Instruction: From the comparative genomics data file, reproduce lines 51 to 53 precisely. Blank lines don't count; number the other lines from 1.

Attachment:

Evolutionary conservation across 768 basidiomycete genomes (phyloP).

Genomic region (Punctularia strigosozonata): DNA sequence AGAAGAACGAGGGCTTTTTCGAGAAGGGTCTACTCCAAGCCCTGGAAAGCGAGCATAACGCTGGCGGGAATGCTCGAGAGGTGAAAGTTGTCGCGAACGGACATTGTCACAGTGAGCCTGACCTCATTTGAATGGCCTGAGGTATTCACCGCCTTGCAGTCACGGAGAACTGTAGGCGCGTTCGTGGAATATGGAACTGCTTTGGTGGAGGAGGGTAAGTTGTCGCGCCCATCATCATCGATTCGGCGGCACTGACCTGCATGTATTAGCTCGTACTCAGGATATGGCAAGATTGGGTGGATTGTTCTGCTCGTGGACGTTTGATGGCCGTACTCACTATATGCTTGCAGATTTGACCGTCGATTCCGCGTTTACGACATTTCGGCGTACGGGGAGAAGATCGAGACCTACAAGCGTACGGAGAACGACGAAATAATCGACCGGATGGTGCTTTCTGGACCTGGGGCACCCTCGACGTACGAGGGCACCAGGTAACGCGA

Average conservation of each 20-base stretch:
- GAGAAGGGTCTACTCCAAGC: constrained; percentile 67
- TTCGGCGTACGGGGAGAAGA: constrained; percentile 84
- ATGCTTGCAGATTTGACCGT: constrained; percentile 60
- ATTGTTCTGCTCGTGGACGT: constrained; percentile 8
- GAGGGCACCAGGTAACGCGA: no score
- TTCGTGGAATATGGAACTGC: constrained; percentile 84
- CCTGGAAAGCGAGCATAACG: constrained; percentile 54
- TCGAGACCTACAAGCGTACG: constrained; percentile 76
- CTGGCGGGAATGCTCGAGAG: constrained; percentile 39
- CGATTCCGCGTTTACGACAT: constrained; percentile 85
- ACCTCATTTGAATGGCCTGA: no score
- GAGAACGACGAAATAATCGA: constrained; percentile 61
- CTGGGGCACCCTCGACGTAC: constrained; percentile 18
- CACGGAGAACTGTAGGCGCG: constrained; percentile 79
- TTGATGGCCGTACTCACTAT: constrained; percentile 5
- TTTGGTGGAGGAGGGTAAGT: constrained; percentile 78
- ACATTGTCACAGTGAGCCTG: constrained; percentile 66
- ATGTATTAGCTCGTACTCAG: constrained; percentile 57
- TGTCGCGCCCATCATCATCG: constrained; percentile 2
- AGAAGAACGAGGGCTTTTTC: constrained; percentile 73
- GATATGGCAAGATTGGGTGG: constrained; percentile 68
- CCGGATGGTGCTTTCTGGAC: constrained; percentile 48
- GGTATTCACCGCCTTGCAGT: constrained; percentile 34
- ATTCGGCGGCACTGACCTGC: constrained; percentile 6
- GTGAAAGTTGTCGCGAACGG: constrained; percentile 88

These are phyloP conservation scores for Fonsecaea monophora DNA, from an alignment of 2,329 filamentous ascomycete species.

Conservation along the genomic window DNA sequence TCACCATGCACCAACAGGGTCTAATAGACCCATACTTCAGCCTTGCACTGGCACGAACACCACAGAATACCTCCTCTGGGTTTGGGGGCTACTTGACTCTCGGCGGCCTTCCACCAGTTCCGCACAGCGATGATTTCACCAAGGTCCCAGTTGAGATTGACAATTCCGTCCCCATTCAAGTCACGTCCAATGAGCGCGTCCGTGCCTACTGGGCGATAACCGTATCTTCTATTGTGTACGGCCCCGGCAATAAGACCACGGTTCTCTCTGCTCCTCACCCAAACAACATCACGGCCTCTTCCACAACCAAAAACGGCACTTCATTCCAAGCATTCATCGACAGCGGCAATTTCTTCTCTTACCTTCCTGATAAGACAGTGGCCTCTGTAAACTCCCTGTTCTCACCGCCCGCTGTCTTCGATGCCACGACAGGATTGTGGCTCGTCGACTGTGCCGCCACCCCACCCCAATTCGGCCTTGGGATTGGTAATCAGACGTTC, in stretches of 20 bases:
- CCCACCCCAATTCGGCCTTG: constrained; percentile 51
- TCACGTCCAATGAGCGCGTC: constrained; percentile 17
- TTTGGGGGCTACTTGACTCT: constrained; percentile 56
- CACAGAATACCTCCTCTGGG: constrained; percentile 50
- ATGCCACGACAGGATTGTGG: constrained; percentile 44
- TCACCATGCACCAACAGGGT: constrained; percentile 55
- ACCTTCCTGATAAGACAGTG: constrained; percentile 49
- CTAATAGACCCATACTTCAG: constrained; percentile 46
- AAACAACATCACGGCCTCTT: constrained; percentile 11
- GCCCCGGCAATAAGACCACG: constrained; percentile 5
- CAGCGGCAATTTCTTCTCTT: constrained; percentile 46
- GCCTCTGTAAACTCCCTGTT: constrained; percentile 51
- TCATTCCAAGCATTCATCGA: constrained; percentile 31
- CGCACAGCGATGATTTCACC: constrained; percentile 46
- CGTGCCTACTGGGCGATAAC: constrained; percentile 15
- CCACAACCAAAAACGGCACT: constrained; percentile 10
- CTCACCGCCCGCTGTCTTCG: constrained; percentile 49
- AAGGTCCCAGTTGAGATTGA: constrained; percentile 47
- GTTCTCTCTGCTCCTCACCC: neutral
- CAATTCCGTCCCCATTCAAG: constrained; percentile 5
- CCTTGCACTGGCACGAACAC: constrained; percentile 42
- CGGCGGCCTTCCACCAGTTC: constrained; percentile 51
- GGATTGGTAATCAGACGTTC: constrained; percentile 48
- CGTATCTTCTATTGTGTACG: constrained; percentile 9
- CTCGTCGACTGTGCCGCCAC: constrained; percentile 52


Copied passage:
- CCTTGCACTGGCACGAACAC: constrained; percentile 42
- CGGCGGCCTTCCACCAGTTC: constrained; percentile 51
- GGATTGGTAATCAGACGTTC: constrained; percentile 48